In fact, just this month, the estate agent and land management advisers Strutt & Parker said in Farmers Weekly:
“It is difficult to justify suggesting that English employers should pay their employees less than they would receive if working in Wales—particularly given the shortages in skilled labour the sector is facing.”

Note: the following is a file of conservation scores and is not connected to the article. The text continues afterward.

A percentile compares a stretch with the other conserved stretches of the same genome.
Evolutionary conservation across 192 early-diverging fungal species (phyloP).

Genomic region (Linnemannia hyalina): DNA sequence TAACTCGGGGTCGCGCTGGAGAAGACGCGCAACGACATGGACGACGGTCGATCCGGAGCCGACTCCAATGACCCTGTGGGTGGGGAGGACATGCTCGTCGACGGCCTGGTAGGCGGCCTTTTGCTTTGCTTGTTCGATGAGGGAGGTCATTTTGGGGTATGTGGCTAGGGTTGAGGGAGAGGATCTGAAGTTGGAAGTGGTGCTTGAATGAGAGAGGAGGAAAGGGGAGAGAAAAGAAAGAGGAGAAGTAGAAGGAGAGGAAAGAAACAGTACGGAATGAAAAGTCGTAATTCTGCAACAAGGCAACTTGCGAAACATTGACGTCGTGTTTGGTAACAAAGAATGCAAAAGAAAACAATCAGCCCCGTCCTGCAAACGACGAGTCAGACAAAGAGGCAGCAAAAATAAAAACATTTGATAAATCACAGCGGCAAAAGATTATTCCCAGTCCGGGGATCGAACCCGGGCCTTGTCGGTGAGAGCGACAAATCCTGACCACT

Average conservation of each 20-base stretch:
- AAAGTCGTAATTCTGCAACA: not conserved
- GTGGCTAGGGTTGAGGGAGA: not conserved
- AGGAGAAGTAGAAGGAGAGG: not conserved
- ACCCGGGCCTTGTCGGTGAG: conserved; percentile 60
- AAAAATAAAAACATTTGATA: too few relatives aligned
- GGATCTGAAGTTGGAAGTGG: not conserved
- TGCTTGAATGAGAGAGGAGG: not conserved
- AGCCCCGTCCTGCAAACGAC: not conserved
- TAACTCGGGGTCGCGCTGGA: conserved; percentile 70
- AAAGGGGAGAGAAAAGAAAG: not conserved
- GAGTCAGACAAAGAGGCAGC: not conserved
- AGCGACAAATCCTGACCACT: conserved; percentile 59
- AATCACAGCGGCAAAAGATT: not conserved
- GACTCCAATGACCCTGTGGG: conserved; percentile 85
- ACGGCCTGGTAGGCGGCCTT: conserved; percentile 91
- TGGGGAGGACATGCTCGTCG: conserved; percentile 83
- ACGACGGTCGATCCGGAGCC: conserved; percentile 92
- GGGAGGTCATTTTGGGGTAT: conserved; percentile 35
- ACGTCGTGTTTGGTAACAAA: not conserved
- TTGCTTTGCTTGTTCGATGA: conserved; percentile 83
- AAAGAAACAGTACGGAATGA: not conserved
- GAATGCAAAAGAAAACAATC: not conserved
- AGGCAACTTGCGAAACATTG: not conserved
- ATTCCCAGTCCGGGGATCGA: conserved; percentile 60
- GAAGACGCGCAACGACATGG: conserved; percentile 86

They have recommended pay rises of 2.5% to 3.5% to deal with what is happening in England. That is a very specific example, but the unintended consequence—or perhaps, given the estimates made at the time, a recognised consequence—of the abolition of the Agricultural Wages Board is that conditions on not just pay but sickness, holidays and all the other things that were protected are deteriorating. We are extremely concerned, and there is an opportunity in this Bill to look at what is happening. If we are going to deliver decent agricultural production for the future, we need workers who are recognised and remunerated effectively. Without that, we are in serious danger of not being able to deliver in the way we should.